A silly combination of hubris and fear kept me from going to photo festivals in the past. What a waste of time. I just got to spend five days in Siem Reap meeting other documentary photographers from around Asia. It was totally worth the eleven hour motorcycle ride up there.
A few things I learned: the Phillipines has a bunch of great young photographers, I already make more money than most people do from photography, my own work is poorly lit, and that Alex Webb should probably be the photographer I work to emulate short term. (I’m watching these videos of him in Korea now).
My main advice came from an excellent portfolio review with Justin Mott who has in the past contributed to the New York Times travel section and makes some amazing art but has also found a method to make money. If you’ve never had a portfolio review I strongly suggest getting one. This one was free but there’s a good chance I’ll pay for workshops in the future.
I thought it would be good to have a travel writer review my stuff and I’m glad I made that decision: Justin understands business better than most photographers. He actually makes money in this game and spent the first 10 minutes of our conversation picking my brain for context. With this context gathered he only needed to look at 5 or 10 photos before giving me correct but burning criticism.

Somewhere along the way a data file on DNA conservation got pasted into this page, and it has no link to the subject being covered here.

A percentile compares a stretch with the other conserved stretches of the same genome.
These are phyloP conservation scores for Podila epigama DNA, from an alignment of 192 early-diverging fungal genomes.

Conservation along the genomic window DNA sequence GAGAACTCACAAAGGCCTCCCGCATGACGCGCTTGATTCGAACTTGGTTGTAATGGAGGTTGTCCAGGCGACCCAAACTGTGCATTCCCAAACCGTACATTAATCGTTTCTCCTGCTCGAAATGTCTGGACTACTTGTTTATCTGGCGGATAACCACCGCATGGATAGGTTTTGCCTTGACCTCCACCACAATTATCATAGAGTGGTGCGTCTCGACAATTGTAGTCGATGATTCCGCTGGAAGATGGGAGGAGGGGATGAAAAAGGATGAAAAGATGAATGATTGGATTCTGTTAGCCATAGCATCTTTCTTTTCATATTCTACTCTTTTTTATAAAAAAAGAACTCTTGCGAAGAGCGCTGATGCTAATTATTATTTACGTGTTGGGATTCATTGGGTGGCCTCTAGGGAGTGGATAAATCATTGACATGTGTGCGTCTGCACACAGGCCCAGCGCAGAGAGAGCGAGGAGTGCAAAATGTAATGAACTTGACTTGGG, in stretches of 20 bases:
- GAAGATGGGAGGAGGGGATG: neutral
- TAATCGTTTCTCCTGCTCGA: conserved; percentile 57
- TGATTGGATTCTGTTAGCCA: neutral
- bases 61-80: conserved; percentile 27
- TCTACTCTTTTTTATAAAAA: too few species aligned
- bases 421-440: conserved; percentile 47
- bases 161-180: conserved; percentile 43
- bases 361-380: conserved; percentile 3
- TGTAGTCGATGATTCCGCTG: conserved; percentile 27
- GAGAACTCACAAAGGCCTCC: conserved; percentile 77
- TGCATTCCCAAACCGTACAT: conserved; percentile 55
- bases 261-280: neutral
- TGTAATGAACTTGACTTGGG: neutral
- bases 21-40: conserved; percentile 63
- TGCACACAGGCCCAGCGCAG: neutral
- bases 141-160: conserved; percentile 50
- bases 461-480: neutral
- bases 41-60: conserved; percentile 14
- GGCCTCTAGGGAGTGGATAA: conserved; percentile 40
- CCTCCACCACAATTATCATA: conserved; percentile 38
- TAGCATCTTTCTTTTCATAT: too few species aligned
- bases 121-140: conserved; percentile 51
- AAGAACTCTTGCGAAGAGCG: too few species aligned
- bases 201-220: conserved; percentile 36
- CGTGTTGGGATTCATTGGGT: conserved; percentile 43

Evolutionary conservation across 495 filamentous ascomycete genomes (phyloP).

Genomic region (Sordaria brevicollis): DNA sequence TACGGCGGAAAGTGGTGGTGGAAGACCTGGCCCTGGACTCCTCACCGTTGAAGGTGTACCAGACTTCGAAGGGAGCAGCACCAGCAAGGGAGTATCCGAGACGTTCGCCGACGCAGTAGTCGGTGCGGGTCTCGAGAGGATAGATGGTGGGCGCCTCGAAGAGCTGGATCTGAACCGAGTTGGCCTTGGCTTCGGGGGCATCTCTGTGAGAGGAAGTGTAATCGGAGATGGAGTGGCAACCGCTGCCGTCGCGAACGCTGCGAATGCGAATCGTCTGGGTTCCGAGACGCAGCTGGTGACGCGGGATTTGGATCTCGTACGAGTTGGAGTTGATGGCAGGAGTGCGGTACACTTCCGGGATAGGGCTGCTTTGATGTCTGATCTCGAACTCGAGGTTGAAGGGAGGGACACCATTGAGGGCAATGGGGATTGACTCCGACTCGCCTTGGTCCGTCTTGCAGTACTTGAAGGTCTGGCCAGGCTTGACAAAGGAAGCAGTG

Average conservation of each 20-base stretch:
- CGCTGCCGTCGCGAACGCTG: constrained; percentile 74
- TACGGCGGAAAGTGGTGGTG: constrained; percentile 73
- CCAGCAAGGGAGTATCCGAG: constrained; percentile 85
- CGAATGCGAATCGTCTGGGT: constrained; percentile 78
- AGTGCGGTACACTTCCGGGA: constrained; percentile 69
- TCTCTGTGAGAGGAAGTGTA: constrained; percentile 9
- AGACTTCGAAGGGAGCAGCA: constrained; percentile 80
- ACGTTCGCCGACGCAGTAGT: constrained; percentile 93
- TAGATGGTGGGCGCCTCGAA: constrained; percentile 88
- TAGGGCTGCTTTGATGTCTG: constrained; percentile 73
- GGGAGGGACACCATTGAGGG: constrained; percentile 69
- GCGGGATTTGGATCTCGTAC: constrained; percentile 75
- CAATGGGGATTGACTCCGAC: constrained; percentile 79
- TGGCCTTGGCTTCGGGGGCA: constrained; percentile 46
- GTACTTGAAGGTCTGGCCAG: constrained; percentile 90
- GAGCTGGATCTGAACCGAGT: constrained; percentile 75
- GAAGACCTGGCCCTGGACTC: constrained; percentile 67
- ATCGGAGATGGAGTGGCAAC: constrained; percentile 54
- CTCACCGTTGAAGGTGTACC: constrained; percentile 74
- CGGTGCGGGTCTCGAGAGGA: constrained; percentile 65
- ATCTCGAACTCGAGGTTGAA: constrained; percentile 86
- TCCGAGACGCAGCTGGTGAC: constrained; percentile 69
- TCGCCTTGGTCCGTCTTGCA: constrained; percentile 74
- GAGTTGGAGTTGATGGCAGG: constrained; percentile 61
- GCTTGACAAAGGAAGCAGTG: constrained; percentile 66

The feedback: Stop shooting in bad light. Only shoot at sunrise and sunset from now on and spend the rest of the day either doing other stuff or planning. Bad light ruins even a photo with amazing content.
With Justin’s feedback in mind I feel less lost today. I went to Siem Reap without a laptop, fully absorbed the festival for a few days, and then shot pictures at sunrise and sunset every day after the festival. I have a clear guideline now that there’s only about one hour of good light per day and focusing on that, optimizing for that, is giving me me a much greater sense of control over my work.
Here are a few pictures life in by the river in Siem Reap. Siem Reap is a much richer and more pleasant town than Phnom Penh. I’m half considering breaking my lease to move up there because it’s so peaceful, the people are so friendly, and the weather is cooler. Phnom Penh is a crowded, dirty, poorly managed city in comparison. I’ll keep the idea of moving there in the back of my mind for a few weeks, but surprisingly most of my Cambodian friends are encouraging me to do it.